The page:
The Cybernetics of Occupy

21 May

I was re-reading a few chapters of Stafford Beer’s The Brain of the Firm the other day and I had what I think amounts to a breakthrough in my research on organisational cybernetics, social media and social movements. I say breakthrough; it wasn’t a brilliant insight by any stretch of the imagination but it did give me a solution to a problem I’d been concerned with for a while.

I first discovered organisational cybernetics and the work of Stafford Beer, in reading the anarchist writer Colin Ward‘s 1966 essay ‘Anarchism as a Theory of Organization’. There, Ward follows a discussion of the possibility of non-authoritarian forms of organisation by commenting that ‘Cybernetic theory with its emphasis on self-organising systems, and speculation about the ultimate social effects of automation, leads in a similar revolutionary direction.’ When I got round to reading some of the work on organisational cybernetics, and in particular that of Stafford Beer, I saw just how true this was.

Organisational Cybernetics offers a model of a viable and efficient organisation, or system to use the parlance, which is based on granting a certain level of autonomy to the operational units of that organisation. Beer’s work, written as it was in the 1950s and 60s, focuses on industrial production, and he shows that in organisations where different units, i.e. those concerned with producing separate components or those involved in different tasks like sales and manufacture, have the autonomy to work according to their own directives – based on their unique knowledge of what is required within their niches – a level of internal stability and effectiveness is reached which is difficult if not impossible in organisations where a strict, top-down hierarchy permeates the every action of the workers at the bottom of the chain of command. He basically opposes Taylorist scientific management with a call for granting autonomy to the individual parts of an organisation. To be sure, the autonomy is limited within the overall plan of the organisation, which is decided at a senior management level, but the role of autonomy, and the potential Beer’s Viable Systems Model holds for genuinely democratic and anarchist organisation, is nonetheless fascinating (John Duda presents a brilliant analysis of the history of cybernetics and anarchism in an article published last year in the journal Anarchist Studies).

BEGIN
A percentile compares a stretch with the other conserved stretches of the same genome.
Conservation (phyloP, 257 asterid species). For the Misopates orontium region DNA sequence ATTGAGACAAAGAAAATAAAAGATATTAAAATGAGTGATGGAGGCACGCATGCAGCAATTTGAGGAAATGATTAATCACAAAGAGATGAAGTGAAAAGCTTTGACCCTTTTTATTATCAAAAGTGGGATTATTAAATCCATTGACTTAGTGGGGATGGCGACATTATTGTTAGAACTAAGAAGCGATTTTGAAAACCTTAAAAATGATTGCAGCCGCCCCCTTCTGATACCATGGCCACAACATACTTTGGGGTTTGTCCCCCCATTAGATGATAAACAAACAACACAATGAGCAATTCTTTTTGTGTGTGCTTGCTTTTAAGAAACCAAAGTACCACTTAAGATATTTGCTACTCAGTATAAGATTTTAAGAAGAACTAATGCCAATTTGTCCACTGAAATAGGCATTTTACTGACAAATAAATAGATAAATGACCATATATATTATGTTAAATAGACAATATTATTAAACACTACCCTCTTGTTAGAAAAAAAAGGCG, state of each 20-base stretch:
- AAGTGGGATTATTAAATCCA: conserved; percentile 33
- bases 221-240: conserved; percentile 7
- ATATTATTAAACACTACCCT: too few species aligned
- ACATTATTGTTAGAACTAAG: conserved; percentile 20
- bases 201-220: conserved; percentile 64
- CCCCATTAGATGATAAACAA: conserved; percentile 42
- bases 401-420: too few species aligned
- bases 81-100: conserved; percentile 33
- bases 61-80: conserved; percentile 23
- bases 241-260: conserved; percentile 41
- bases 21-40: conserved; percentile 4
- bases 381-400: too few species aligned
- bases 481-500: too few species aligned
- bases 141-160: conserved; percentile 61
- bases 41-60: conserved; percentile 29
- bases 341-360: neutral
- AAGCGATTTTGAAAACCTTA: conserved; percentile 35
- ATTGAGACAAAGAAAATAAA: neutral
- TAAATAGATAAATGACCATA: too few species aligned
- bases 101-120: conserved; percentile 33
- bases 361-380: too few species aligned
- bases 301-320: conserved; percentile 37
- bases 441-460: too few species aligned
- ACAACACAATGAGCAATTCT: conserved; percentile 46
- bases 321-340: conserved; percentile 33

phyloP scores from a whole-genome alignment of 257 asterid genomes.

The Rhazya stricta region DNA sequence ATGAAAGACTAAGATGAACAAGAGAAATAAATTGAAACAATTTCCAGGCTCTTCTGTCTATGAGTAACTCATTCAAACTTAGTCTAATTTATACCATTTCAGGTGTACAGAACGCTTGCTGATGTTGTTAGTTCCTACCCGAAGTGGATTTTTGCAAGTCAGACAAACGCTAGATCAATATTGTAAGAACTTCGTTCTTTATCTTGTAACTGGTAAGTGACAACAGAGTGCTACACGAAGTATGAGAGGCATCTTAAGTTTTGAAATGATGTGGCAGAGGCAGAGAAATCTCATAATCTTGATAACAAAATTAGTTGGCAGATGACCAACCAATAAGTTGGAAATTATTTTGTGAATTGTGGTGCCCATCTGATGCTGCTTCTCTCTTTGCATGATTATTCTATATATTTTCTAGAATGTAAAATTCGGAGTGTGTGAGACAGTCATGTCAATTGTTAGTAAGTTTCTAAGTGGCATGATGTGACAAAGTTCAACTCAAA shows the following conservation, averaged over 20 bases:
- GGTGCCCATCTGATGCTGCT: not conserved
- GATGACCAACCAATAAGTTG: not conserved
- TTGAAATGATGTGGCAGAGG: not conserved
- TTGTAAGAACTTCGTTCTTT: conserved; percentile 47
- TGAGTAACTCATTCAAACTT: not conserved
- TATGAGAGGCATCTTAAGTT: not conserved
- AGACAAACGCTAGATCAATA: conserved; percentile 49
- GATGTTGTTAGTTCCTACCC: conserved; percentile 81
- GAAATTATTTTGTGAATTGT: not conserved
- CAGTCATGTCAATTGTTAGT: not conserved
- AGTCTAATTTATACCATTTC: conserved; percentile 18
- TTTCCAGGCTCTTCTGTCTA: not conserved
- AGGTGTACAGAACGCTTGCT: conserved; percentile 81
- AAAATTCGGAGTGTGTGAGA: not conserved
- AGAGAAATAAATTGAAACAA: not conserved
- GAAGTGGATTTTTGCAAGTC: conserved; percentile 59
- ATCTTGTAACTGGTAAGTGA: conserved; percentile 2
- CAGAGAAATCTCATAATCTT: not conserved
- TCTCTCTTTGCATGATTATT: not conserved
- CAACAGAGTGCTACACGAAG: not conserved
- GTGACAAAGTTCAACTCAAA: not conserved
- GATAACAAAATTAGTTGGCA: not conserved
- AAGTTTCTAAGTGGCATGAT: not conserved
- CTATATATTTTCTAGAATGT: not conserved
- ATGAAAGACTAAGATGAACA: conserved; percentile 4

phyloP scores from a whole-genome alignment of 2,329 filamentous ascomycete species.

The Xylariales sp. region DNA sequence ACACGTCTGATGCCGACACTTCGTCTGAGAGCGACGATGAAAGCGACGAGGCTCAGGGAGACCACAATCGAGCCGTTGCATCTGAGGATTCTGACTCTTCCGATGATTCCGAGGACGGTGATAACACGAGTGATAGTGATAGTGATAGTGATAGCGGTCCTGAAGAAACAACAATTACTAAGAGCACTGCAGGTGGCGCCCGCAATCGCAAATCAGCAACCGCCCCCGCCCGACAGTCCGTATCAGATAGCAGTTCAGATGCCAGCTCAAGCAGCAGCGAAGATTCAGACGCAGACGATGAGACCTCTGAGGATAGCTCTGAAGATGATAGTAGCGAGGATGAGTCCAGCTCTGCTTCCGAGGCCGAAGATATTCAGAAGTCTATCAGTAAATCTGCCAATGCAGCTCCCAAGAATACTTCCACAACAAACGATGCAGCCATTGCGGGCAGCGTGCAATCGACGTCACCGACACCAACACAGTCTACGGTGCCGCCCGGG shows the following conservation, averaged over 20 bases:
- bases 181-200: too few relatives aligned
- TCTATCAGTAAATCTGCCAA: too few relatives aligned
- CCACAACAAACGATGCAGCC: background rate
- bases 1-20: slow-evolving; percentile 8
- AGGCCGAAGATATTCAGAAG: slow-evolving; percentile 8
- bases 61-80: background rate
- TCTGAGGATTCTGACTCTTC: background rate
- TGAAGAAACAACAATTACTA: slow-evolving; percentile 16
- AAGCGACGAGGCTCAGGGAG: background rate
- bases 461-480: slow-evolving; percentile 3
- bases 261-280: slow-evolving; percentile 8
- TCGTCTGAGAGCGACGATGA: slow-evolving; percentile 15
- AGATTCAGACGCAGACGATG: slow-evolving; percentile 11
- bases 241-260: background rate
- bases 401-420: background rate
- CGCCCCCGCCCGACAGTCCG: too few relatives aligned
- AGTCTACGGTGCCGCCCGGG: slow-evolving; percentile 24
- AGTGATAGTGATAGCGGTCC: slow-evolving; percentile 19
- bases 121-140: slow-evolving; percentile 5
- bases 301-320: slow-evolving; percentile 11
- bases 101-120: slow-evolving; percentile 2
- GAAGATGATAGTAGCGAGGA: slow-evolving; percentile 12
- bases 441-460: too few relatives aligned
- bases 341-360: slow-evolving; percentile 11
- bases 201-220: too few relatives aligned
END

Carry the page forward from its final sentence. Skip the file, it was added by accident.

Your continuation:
My inclination at the time was that this model of organisation could be used to explain how the uprisings of 2011 (e.g. the Arab Spring, the Indignados, Occupy, the UK riots) were able to function as viable organisations: that is, as efficient and often highly successful systems within their particular environment and with their particular aims. I felt that this to be the case, and a lot of the facts and experiences of participants in these uprisings matched this understanding of effective organisation: a centralised command structure was lacking from these uprisings and within an often very loose strategic paradigm activists were able to act as they saw best, normally within working groups focused on specific issues or tasks. Despite this I had difficulty linking up detailed accounts of how these uprisings were organised with Beer’s organisational cybernetic model. This was until last week.